“We’re not interested in trends just because they emerge,” Andrea says. “We want to put in place facilities, technologies and applications that can be used flexibly and effectively well into the future.”
For Andrea’s team, recent challenges have included:
- The ability to keep up with all of the campus’s new buildings (which, she admits, is a good problem to have)
- Ensuring all relevant parties are involved early enough in the process of designing teaching and learning spaces
- Retrofitting old rooms that predate technology use
- Finding the time for room maintenance, upgrades and renovations
While Andrea says the past decade has seen a move towards active learning designs – allowing greater interaction between students and the instructor, or a more student-centered learning experience – the key is to make the rooms flexible.
“Even a foggy crystal ball shows a continuation of the incredible choices, in terms of how and when we can learn – often, for free. Learning and information are not just at our fingertips on our smartphones, but also on our wrists, in goggles and through wireless ear buds. These devices play music, answer phones, report our heart rate, count our steps, track our sleep and offer information wherever we are.”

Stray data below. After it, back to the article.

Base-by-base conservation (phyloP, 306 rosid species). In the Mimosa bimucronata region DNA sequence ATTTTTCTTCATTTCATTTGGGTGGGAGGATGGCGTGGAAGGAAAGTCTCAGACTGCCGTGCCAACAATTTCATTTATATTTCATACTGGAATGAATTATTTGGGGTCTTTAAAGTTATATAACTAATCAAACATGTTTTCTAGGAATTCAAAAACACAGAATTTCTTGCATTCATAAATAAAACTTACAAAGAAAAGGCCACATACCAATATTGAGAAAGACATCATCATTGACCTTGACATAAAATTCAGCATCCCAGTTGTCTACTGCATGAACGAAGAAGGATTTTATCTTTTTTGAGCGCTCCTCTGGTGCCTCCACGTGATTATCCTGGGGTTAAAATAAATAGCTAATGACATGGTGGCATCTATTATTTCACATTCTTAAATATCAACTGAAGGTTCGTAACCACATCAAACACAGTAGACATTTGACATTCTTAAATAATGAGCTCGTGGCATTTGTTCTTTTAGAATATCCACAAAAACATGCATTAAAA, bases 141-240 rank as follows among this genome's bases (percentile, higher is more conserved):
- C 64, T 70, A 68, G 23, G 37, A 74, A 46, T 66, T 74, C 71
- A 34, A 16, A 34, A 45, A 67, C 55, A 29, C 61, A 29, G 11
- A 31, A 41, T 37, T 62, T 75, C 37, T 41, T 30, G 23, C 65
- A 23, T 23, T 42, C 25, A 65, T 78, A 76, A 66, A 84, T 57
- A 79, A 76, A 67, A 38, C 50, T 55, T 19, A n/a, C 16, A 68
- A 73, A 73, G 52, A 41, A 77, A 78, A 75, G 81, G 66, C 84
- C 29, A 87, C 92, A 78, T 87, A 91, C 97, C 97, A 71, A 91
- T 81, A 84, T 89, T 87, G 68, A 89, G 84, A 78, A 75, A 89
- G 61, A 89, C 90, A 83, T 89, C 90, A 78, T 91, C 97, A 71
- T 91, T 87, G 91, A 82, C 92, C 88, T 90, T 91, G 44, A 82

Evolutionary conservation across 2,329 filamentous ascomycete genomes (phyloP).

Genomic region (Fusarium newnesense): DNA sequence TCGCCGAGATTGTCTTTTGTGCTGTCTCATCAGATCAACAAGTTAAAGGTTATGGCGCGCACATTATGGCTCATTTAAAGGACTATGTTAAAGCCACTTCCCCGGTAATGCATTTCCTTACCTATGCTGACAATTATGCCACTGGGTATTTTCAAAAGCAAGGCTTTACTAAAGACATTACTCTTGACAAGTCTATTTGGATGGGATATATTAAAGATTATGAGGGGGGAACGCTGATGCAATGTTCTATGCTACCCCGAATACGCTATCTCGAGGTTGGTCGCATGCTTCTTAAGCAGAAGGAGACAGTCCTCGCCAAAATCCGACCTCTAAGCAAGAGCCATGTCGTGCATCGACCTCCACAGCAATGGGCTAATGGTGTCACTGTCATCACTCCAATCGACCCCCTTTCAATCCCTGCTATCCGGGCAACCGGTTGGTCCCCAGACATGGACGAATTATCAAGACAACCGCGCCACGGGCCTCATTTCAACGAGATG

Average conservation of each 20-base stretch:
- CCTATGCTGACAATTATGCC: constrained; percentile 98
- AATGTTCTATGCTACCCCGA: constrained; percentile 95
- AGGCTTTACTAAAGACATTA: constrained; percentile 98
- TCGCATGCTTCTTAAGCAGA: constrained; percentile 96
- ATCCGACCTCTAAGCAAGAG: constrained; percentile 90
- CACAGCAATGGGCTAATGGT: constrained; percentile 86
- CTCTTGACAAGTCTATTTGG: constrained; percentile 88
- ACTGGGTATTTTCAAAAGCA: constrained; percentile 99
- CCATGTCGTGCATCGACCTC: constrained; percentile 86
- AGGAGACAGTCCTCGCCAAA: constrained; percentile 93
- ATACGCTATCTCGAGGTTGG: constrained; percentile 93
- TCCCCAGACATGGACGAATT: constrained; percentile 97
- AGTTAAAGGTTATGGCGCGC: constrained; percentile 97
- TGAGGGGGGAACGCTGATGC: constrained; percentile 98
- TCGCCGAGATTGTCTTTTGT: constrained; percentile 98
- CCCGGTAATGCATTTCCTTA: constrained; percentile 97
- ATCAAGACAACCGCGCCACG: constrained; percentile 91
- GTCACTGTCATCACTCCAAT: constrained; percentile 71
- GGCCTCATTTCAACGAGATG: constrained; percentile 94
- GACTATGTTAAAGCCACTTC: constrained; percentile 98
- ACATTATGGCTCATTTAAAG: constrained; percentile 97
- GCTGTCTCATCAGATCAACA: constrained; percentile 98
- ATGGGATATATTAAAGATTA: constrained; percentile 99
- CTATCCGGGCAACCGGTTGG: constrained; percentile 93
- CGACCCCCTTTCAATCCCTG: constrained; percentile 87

What fascinates Andrea is that while we have never had so many opportunities to learn and record our behaviours through digital means, humans still want and need to be physically together.
“MOOC [massive online open courses] students have started meet-up groups, and blended learning is seen as the happy marriage of online and in-class,” she says. “Our physical spaces need to provide the right atmosphere and means to facilitate that kind of invigorating and engaging interaction when we are together. We need to try to understand what that may look like in 10 years and, with more and more options, to make sure that the online and physical spaces are accessible by design.”
Learn more about UNB’s Centre for Enhanced Teaching and Learning here, or Waterloo’s Information and Systems Technology department here.